New Delhi, Dec 21 (PTI) Accusing the Congress party of running an “ill- informed” campaign against the government on intercepting computer data, Finance Minister Arun Jaitley Friday said there is “no general snooping order” and that the Home Ministry’s decision is in the interest of national security.

Ten central agencies, including CBI, ED, IB and NIA, have been authorised by the Centre to intercept, monitor and decrypt any information generated, transmitted, received or stored in any computer resource under Information Technology Act.

The opposition parties led by the Congress slammed the order as unconstitutional, undemocratic and an assault on fundamental rights and an attempt by the BJP government to convert India into a “surveillance state” by resorting to “snooping”, inviting a sharp response from the ruling party.

“Since morning an ill-informed campaign that government has allowed snooping on computers and is violating the Right of Privacy has been carried out. The Congress Party has got into the habit of speaking out first and understanding the issue only subsequently,” Jaitley said in a blog titled ‘The Congress Speaks Without Thinking’.

The Congress talks first and thinks later, he said and emphasised that there is “no general snooping order”.

Noting that the power to intercept in the interest of national security and public order already exists in law, Jaitley said it is only an order as to who are the authorised agencies and it is only in cases mentioned in Section 69 of the IT Act.

“The power existed and was used during the UPA government also. How else will terrorists who use technology extensively be traced? Otherwise, the terrorists will use IT, but the intelligence and investigative agencies will be crippled,” Jaitley said.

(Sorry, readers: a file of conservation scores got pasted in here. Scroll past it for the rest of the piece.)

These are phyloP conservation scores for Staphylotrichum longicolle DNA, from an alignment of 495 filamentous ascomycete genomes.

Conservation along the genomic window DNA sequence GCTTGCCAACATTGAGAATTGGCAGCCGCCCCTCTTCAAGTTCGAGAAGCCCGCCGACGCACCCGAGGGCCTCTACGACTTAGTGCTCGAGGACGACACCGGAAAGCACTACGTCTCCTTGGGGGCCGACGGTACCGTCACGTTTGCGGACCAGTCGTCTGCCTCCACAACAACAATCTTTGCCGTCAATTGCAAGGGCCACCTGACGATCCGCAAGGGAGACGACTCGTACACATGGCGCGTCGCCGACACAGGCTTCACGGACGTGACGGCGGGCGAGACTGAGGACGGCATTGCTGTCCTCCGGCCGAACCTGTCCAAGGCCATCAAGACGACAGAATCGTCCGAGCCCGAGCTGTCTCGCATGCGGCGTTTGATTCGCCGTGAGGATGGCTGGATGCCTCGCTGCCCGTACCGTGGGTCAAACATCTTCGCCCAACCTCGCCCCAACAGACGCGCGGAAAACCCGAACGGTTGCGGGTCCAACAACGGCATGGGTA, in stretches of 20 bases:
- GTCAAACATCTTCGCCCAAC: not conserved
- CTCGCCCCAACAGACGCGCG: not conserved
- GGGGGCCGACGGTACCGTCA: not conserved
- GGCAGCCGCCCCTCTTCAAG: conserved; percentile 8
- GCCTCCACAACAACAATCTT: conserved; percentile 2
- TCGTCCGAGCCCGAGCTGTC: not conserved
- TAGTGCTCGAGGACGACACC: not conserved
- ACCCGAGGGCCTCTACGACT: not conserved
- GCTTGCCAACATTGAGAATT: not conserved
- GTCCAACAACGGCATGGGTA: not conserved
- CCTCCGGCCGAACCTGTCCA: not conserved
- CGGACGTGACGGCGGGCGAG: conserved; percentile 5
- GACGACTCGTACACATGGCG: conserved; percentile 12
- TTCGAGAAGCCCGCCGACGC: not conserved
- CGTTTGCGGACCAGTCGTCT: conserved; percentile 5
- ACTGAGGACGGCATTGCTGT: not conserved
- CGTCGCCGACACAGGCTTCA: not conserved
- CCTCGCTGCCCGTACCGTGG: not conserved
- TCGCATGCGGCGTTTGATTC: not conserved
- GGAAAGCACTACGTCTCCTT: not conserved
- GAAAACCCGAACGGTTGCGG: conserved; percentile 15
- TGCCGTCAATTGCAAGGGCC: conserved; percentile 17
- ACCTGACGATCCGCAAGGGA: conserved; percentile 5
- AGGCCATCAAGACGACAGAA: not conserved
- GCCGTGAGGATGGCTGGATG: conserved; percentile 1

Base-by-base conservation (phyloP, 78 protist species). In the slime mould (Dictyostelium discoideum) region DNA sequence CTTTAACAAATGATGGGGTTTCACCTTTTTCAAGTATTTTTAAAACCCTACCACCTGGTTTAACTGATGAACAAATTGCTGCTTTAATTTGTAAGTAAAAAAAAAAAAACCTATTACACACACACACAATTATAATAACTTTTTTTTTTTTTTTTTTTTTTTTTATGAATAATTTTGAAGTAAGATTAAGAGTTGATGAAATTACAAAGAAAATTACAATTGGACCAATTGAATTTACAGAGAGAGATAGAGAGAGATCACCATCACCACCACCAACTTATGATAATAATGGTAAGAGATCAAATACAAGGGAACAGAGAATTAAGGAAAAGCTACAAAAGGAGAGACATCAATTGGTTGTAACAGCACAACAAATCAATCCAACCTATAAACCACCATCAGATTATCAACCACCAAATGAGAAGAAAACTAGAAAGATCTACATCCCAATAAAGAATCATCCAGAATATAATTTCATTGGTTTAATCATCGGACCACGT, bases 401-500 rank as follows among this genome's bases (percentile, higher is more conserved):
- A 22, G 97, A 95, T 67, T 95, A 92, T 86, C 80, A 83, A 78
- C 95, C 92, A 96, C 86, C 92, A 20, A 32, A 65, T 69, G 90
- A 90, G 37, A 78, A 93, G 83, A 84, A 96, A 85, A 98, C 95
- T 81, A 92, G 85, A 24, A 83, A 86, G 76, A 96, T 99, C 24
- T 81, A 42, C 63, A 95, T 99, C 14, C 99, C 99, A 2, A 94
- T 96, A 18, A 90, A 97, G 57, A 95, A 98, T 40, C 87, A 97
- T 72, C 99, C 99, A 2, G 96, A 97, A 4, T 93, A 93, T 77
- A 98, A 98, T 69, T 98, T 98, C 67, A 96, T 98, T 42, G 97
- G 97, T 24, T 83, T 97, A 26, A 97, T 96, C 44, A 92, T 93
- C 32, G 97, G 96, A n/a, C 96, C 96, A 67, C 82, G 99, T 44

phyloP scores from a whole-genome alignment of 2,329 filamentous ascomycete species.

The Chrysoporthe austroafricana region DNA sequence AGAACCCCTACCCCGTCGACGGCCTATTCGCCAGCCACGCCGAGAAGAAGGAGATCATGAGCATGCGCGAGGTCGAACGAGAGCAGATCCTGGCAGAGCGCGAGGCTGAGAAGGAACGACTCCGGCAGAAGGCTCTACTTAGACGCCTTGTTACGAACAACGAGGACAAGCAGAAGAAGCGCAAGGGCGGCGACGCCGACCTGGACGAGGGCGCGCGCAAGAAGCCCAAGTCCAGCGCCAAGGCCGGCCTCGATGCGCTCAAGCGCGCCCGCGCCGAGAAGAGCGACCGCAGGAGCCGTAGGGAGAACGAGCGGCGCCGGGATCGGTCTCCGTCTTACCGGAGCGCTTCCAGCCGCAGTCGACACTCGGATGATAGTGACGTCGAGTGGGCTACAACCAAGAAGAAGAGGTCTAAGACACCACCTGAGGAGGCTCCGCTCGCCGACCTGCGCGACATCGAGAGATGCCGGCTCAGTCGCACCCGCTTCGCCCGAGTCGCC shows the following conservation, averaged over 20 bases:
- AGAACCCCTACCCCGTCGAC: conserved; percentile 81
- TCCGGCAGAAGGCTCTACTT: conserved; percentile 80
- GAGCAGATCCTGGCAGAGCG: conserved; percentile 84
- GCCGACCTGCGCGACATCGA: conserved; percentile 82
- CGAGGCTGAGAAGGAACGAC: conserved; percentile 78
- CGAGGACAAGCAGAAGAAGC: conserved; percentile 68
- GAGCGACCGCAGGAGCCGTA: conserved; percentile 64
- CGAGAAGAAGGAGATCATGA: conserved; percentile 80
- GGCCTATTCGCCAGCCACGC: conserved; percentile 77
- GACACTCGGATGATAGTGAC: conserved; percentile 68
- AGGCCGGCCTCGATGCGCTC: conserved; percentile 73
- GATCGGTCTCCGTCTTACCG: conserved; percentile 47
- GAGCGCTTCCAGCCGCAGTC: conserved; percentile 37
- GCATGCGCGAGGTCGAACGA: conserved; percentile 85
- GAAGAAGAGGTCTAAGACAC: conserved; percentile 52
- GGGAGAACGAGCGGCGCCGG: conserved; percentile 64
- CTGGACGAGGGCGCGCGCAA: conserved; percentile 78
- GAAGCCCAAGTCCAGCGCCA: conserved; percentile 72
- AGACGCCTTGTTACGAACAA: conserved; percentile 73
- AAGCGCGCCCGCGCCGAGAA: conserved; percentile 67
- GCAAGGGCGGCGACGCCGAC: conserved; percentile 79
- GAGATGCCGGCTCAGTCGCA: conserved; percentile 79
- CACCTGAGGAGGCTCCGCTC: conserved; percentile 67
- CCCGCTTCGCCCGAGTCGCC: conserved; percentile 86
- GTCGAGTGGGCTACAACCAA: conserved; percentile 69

The Information Technology Act, he said, has been in existence for almost two decades. Section 69 of the IT Act authorises a central or a state government in the interest of sovereignty, integrity and defence of India, security of state to direct a notified agency to intercept or monitor or decrypt an information stored in a computer resource.

“This provision is similar to the power contained in the Telegraph Act in relation to telephones. The UPA government had laid down a detailed procedure for this in the Information Technology (Procedure and Safeguards for Interception, Monitoring and Decryption of Information) Rules, 2009,” he said.

Rule 4 authorises the competent authority to name the agencies which can undertake this exercise, the minister said, adding that there are safeguards, as prescribed by the Supreme Court, which are included in the rules.

These rules have been framed in 2009 by the UPA government. The rules required authorised agencies to be notified.

“In the absence of this authorisation, any police officer may start exercising the power.

“In fact, during UPA-II in a detailed debate in Parliament relating to a corporate lobbyist, the then Home Minister Shri P Chidambaram strongly defended this power of interception being given to taxation authorities,” Jaitley recalled.

On Friday, Chidambaram criticised the government’s move to authorise 10 Central agencies to intercept “any information” on “any computer” and said an “Orwellian state is round the corner”.

This is published unedited from the PTI feed.